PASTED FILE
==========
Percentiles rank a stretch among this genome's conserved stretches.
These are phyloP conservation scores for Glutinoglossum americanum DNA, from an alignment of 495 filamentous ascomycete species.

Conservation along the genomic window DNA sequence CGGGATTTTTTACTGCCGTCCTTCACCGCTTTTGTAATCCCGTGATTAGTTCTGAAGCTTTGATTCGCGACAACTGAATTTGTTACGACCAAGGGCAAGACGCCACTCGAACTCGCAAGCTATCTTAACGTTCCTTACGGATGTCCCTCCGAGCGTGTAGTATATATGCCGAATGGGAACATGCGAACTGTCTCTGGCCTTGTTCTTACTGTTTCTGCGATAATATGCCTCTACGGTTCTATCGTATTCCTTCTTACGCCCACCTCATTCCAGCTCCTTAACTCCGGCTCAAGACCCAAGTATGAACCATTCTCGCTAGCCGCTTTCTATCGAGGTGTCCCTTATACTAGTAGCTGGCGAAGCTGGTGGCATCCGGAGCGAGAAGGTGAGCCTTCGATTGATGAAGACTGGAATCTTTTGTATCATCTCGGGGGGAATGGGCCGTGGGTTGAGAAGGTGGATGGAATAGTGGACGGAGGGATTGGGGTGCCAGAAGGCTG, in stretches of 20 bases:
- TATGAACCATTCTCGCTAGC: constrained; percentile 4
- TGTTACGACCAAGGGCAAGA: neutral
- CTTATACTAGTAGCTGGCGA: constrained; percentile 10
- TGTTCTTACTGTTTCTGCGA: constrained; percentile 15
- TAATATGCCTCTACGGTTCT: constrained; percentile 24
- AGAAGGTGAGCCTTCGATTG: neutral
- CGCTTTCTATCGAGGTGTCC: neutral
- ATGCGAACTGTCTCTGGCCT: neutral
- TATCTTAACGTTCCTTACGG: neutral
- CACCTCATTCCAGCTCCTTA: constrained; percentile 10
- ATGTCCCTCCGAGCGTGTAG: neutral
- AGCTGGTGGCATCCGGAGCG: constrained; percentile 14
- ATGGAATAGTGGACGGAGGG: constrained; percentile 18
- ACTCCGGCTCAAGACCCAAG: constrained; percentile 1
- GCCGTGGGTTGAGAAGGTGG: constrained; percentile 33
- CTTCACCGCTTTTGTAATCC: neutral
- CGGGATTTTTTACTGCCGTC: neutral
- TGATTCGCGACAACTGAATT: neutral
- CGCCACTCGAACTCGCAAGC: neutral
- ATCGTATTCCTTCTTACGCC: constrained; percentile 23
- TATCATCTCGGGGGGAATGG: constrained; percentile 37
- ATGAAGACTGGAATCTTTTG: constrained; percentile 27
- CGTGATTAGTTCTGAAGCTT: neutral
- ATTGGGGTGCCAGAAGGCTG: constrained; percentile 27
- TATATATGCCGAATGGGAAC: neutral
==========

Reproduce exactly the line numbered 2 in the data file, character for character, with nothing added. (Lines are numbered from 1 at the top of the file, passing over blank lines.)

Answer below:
These are phyloP conservation scores for Glutinoglossum americanum DNA, from an alignment of 495 filamentous ascomycete species.